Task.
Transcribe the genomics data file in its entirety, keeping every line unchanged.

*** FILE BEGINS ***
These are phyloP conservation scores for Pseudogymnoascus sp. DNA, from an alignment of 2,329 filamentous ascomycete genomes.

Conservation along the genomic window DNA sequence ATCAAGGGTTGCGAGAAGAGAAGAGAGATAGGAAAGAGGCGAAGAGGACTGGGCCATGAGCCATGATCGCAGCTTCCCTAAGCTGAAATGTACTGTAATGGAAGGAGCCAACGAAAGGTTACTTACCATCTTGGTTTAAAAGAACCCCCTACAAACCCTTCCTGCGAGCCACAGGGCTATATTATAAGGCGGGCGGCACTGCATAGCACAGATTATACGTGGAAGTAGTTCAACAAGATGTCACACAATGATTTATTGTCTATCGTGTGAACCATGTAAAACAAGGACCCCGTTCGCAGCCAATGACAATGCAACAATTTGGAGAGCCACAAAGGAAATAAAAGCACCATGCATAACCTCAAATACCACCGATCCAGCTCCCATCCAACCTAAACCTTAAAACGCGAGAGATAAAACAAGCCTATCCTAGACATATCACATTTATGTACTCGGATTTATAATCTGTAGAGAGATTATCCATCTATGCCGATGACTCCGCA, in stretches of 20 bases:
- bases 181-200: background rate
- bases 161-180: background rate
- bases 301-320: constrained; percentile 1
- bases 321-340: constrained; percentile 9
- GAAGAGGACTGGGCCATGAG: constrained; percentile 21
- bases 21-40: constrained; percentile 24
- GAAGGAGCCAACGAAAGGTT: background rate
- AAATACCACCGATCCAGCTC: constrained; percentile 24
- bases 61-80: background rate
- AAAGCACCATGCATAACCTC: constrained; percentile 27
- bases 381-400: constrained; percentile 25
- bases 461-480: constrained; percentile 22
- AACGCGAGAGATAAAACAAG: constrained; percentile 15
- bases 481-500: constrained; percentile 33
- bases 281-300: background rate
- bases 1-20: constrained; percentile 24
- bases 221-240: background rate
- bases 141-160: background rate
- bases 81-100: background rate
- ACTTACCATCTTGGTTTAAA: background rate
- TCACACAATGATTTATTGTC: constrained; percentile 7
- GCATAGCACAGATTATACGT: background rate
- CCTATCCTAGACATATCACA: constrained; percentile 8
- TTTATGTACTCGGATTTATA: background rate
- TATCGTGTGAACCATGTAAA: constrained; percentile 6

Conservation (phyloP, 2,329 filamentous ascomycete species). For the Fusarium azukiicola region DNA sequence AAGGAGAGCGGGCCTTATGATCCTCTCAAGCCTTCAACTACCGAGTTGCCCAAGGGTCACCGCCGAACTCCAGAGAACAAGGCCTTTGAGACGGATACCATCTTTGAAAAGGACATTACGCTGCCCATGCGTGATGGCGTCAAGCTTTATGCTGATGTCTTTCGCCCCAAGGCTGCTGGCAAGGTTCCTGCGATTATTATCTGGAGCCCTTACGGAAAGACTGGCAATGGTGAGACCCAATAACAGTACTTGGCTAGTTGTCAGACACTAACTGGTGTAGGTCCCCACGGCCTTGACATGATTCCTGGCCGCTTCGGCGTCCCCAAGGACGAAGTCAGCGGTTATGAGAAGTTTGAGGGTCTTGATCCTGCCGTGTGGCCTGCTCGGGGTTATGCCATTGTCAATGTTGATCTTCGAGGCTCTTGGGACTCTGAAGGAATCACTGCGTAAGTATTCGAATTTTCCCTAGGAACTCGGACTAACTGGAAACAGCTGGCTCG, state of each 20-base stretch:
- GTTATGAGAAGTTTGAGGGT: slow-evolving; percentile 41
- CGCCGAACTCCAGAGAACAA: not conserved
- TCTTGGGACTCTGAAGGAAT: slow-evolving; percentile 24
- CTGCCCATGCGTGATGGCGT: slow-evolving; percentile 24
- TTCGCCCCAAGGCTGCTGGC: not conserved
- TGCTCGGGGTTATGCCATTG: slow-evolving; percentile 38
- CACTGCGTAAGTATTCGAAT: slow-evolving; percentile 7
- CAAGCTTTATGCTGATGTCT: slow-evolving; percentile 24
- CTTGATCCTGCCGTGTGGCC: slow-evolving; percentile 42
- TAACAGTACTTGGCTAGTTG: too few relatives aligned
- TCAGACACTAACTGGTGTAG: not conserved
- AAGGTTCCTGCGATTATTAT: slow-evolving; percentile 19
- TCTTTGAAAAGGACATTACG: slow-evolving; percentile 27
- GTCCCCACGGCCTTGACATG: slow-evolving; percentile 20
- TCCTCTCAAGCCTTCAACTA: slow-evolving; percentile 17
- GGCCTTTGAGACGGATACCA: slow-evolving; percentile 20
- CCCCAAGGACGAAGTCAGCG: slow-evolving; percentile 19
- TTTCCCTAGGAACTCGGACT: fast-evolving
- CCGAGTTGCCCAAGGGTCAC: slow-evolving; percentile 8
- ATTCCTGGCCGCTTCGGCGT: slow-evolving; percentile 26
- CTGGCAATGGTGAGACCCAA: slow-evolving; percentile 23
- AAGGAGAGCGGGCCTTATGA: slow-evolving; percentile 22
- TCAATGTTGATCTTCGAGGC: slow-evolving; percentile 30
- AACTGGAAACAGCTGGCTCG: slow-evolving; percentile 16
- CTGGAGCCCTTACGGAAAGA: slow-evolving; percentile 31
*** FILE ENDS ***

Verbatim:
These are phyloP conservation scores for Pseudogymnoascus sp. DNA, from an alignment of 2,329 filamentous ascomycete genomes.

Conservation along the genomic window DNA sequence ATCAAGGGTTGCGAGAAGAGAAGAGAGATAGGAAAGAGGCGAAGAGGACTGGGCCATGAGCCATGATCGCAGCTTCCCTAAGCTGAAATGTACTGTAATGGAAGGAGCCAACGAAAGGTTACTTACCATCTTGGTTTAAAAGAACCCCCTACAAACCCTTCCTGCGAGCCACAGGGCTATATTATAAGGCGGGCGGCACTGCATAGCACAGATTATACGTGGAAGTAGTTCAACAAGATGTCACACAATGATTTATTGTCTATCGTGTGAACCATGTAAAACAAGGACCCCGTTCGCAGCCAATGACAATGCAACAATTTGGAGAGCCACAAAGGAAATAAAAGCACCATGCATAACCTCAAATACCACCGATCCAGCTCCCATCCAACCTAAACCTTAAAACGCGAGAGATAAAACAAGCCTATCCTAGACATATCACATTTATGTACTCGGATTTATAATCTGTAGAGAGATTATCCATCTATGCCGATGACTCCGCA, in stretches of 20 bases:
- bases 181-200: background rate
- bases 161-180: background rate
- bases 301-320: constrained; percentile 1
- bases 321-340: constrained; percentile 9
- GAAGAGGACTGGGCCATGAG: constrained; percentile 21
- bases 21-40: constrained; percentile 24
- GAAGGAGCCAACGAAAGGTT: background rate
- AAATACCACCGATCCAGCTC: constrained; percentile 24
- bases 61-80: background rate
- AAAGCACCATGCATAACCTC: constrained; percentile 27
- bases 381-400: constrained; percentile 25
- bases 461-480: constrained; percentile 22
- AACGCGAGAGATAAAACAAG: constrained; percentile 15
- bases 481-500: constrained; percentile 33
- bases 281-300: background rate
- bases 1-20: constrained; percentile 24
- bases 221-240: background rate
- bases 141-160: background rate
- bases 81-100: background rate
- ACTTACCATCTTGGTTTAAA: background rate
- TCACACAATGATTTATTGTC: constrained; percentile 7
- GCATAGCACAGATTATACGT: background rate
- CCTATCCTAGACATATCACA: constrained; percentile 8
- TTTATGTACTCGGATTTATA: background rate
- TATCGTGTGAACCATGTAAA: constrained; percentile 6

Conservation (phyloP, 2,329 filamentous ascomycete species). For the Fusarium azukiicola region DNA sequence AAGGAGAGCGGGCCTTATGATCCTCTCAAGCCTTCAACTACCGAGTTGCCCAAGGGTCACCGCCGAACTCCAGAGAACAAGGCCTTTGAGACGGATACCATCTTTGAAAAGGACATTACGCTGCCCATGCGTGATGGCGTCAAGCTTTATGCTGATGTCTTTCGCCCCAAGGCTGCTGGCAAGGTTCCTGCGATTATTATCTGGAGCCCTTACGGAAAGACTGGCAATGGTGAGACCCAATAACAGTACTTGGCTAGTTGTCAGACACTAACTGGTGTAGGTCCCCACGGCCTTGACATGATTCCTGGCCGCTTCGGCGTCCCCAAGGACGAAGTCAGCGGTTATGAGAAGTTTGAGGGTCTTGATCCTGCCGTGTGGCCTGCTCGGGGTTATGCCATTGTCAATGTTGATCTTCGAGGCTCTTGGGACTCTGAAGGAATCACTGCGTAAGTATTCGAATTTTCCCTAGGAACTCGGACTAACTGGAAACAGCTGGCTCG, state of each 20-base stretch:
- GTTATGAGAAGTTTGAGGGT: slow-evolving; percentile 41
- CGCCGAACTCCAGAGAACAA: not conserved
- TCTTGGGACTCTGAAGGAAT: slow-evolving; percentile 24
- CTGCCCATGCGTGATGGCGT: slow-evolving; percentile 24
- TTCGCCCCAAGGCTGCTGGC: not conserved
- TGCTCGGGGTTATGCCATTG: slow-evolving; percentile 38
- CACTGCGTAAGTATTCGAAT: slow-evolving; percentile 7
- CAAGCTTTATGCTGATGTCT: slow-evolving; percentile 24
- CTTGATCCTGCCGTGTGGCC: slow-evolving; percentile 42
- TAACAGTACTTGGCTAGTTG: too few relatives aligned
- TCAGACACTAACTGGTGTAG: not conserved
- AAGGTTCCTGCGATTATTAT: slow-evolving; percentile 19
- TCTTTGAAAAGGACATTACG: slow-evolving; percentile 27
- GTCCCCACGGCCTTGACATG: slow-evolving; percentile 20
- TCCTCTCAAGCCTTCAACTA: slow-evolving; percentile 17
- GGCCTTTGAGACGGATACCA: slow-evolving; percentile 20
- CCCCAAGGACGAAGTCAGCG: slow-evolving; percentile 19
- TTTCCCTAGGAACTCGGACT: fast-evolving
- CCGAGTTGCCCAAGGGTCAC: slow-evolving; percentile 8
- ATTCCTGGCCGCTTCGGCGT: slow-evolving; percentile 26
- CTGGCAATGGTGAGACCCAA: slow-evolving; percentile 23
- AAGGAGAGCGGGCCTTATGA: slow-evolving; percentile 22
- TCAATGTTGATCTTCGAGGC: slow-evolving; percentile 30
- AACTGGAAACAGCTGGCTCG: slow-evolving; percentile 16
- CTGGAGCCCTTACGGAAAGA: slow-evolving; percentile 31